Guest Post: The Writing Profession By Jennifer Andrew

Happy Friday everyone! I’m a frequent flyer to this professional writer’s website and I’m so pleased to have her here to share some take away writing gems with all of you. Please welcome Jennifer Andrew to Clara’s Writers Blog!

J Andrew 2013 (1)

When you say you’re a writer, some people ask you what inspired you to write and why you chose the writing profession. I love to read and I like being able to absorb myself in the world of the writer and live an alternative life in his or her eyes. During my teens, through my English and art classes, I discovered poetry, short stories and comic strips which all told a story in one way or another and I fell in love with writing myself. Romance was never my first choice as I was drawn to science fiction, fantasy and the paranormal but I found that in every story there was a romantic element.

The beauty of romance today is that a writer is not stuck to the old stereotype of what a romance should be. You are free to write the story that projects from your heart; whether both characters find each other forever, their love is dark and by the end of the story they can never be together or the character flows through love and discards her partners at a whim. Whichever way you play the romance card, the genre has seen its many changes to enable a writer to create with no holds barred.

I have received mixed reviews on what your main characters should be. I have read that the main characters should be well developed, strong and attractive characters that the reader can be drawn to. I have also read that too much description doesn’t allow for the reader to project the look of the character in his or her own mind. I personally like creating a character that is slightly flawed, but not to the point where the reader is going to be put off or becomes disinterested. No one is perfect and I believe that no one wants to read about a perfect main character either. It is more exciting to see what happens to the main character or characters, if their flaw gets him or her into more trouble. If you develop interesting and vibrant characters, the flaws will make them more real to your reader.

How many secondary characters should you put into your story? I have conducted book reviews where authors have put so many secondary and minor characters that it was getting confusing as to which character was whom. The reader wasn’t able to fall in love or be able to despise anyone since you were too busy trying to figure everyone out. I think that as long as there are one or two strong secondary characters that complement the main characters, and propel the story forward, then you’re on the right track.

Plot and subplots are sometimes hard to writer for writers because it’s difficult to keep your story on track. The first thing I like to do before starting to write my story is put down in one or two sentences the core reason for the story. What is it about? What would you write on the back of the book cover to inform readers of what they are in for? What other stories can be used as sub-plots? Do you need a sub-plot? What genre or sub-genre will you be writing the story for? If you think about your own life, you usually have more than one thing in your life that you have to concentrate on. Sometimes, by adding a sub-plot, and one that doesn’t take over the story, it gives it more depth.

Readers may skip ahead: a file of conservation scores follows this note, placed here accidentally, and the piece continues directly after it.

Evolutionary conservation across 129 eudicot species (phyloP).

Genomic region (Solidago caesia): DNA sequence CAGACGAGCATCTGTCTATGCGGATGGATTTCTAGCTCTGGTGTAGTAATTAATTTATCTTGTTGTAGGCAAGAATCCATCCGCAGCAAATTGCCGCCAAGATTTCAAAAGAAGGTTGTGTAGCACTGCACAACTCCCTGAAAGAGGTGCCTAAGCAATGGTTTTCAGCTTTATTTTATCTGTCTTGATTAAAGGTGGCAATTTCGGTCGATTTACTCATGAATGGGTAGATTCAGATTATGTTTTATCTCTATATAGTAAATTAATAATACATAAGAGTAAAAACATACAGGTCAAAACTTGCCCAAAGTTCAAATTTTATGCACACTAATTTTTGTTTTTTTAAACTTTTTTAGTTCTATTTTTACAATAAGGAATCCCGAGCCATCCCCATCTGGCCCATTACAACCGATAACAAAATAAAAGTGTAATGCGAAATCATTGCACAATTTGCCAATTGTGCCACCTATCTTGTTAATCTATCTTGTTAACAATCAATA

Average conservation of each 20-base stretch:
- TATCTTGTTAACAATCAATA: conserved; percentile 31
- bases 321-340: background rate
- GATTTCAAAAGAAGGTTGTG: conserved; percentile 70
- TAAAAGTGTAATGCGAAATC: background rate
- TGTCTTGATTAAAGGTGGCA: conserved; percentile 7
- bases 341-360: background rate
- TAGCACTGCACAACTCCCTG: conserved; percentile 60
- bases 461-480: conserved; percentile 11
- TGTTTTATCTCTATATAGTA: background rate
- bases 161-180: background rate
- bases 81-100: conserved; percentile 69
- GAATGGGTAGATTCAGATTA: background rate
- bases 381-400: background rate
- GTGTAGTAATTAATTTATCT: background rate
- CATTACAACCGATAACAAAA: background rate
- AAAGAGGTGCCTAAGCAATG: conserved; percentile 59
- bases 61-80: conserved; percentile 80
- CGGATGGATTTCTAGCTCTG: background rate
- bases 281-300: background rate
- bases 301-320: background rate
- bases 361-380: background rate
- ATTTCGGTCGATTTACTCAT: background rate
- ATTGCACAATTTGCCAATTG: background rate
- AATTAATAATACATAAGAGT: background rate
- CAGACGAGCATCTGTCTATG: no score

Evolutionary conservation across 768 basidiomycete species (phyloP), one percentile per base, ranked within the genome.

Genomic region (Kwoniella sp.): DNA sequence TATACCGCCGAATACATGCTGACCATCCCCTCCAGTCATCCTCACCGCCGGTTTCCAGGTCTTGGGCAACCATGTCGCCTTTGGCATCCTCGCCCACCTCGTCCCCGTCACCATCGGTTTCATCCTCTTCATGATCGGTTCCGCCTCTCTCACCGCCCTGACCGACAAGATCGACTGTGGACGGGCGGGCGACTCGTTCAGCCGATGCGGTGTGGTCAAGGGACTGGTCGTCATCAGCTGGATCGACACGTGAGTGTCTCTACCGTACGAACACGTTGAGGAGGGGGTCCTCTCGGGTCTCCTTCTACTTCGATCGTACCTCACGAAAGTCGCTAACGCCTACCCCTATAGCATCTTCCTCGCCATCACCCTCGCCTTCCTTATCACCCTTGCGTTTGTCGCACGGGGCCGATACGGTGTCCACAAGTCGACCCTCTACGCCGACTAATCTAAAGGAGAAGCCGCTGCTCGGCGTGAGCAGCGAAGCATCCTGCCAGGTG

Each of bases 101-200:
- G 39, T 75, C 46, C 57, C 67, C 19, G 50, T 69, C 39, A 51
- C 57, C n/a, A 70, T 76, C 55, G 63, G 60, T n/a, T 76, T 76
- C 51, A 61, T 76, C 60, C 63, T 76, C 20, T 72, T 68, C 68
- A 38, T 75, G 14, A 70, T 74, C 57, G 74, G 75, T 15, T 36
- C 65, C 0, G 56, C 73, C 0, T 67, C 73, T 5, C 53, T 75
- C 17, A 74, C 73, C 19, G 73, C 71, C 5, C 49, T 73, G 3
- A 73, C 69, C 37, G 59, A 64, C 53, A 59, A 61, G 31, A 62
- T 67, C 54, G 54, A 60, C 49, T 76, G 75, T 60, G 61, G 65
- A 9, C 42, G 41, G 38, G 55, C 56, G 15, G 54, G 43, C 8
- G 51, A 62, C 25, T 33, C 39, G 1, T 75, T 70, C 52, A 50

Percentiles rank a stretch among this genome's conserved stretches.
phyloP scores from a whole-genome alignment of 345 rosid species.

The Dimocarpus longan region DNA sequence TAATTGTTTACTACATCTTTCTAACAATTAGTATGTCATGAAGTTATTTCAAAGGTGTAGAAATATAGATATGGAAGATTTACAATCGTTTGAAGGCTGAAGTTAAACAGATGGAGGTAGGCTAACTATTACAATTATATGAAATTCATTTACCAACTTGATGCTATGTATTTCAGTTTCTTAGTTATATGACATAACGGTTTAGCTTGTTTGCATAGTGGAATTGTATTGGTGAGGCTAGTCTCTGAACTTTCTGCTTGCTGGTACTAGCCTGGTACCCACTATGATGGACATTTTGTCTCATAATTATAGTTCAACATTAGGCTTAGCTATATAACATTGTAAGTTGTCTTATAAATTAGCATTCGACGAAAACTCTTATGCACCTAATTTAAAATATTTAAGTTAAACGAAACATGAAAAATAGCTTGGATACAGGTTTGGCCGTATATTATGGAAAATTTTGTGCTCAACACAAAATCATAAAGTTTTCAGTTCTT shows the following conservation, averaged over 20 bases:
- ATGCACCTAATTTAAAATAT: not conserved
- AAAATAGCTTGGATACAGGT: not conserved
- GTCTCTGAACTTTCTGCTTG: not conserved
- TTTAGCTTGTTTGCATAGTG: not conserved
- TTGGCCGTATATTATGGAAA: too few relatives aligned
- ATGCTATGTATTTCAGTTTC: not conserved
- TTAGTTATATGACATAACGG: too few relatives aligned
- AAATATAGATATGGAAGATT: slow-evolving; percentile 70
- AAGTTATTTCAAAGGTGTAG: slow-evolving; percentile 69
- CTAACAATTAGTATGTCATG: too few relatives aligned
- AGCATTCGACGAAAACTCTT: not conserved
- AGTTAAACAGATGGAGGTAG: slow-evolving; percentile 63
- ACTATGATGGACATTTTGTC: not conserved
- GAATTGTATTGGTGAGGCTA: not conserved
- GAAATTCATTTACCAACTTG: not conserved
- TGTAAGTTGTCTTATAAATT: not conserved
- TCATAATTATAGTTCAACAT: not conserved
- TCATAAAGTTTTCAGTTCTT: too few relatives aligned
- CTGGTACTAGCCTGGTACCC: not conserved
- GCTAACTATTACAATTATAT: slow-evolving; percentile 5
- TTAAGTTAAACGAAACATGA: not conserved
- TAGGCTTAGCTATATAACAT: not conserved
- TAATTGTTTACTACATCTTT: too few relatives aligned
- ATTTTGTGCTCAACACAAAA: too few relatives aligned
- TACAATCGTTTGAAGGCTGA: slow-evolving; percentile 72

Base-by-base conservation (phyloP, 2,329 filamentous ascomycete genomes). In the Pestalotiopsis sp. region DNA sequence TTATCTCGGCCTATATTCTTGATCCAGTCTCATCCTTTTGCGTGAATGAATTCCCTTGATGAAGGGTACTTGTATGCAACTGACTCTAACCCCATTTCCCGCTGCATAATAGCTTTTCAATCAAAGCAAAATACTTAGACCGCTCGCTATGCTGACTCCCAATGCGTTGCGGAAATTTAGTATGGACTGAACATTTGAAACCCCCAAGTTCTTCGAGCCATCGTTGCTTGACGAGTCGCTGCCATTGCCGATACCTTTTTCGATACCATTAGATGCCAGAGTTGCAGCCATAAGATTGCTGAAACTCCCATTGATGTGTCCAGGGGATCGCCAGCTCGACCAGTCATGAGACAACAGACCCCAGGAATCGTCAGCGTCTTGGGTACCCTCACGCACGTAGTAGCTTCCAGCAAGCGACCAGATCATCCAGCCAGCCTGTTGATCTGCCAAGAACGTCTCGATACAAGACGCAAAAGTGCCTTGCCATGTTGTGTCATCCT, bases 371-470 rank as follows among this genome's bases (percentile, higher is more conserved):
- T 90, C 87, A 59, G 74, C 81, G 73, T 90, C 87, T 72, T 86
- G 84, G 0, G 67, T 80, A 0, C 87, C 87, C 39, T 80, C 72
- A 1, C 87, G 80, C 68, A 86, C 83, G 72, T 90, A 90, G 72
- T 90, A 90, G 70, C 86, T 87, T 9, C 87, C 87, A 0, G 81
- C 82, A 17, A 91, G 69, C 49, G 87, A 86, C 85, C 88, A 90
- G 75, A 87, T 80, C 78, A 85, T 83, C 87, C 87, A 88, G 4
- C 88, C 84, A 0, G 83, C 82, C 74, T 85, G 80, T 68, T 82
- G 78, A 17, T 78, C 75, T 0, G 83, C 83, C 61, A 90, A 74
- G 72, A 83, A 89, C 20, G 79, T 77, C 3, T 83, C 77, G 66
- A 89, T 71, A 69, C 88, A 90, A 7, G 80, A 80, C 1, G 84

Once you have the story-line, write it down and then jot down points as to how you are going to develop the story to meet that end. Sometimes you end up going into another direction but don’t fret, as I believe where your story takes you, is where it is intended to go. Don’t fight it. See what happens. You never know if you like it better. Sometimes, your characters write the story for you.

What you shouldn’t forget, while you are getting carried away with your creation, is ensuring that whatever problem you created for the character is resolved at the end. Don’t leave the reader hanging and don’t rush your story due to word count or deadline. Take your time and tell a good, entertaining story with a final end that leaves all questions answered. Unless you are writing a two book series or a trilogy, then you can leave a cliff-hanger.

Keep your readers entertained and your characters active. No one likes too much of a lull in the story because you end up losing your readers. We all want a life more exciting than ours, without actually getting our hands dirty so let the reader experience it through your story. Keep them engaged and eager to find our more.

Jennifer Andrew resides in Ontario, Canada and has a Business Writing Diploma and a Freelance Writing Diploma in Genre Fiction. She has submitted articles to several online magazines and websites in regards to relationships and dating, as well as poetry, movie and book reviews. She is a member of the Romance Writers of America and currently writes book reviews for aspiring writers and for http://www.bookpleasures.com. She also runs a free monthly women’s website entitled http://www.femmevip.com and writes a weekly writing blog called http://www.whimnotes.net.

Contact: Jennifer Andrew, likes2blog@gmail.com

Thanks to Jennifer for these awesome take away tips! What thoughts are you having right about now regarding your professional writing career?

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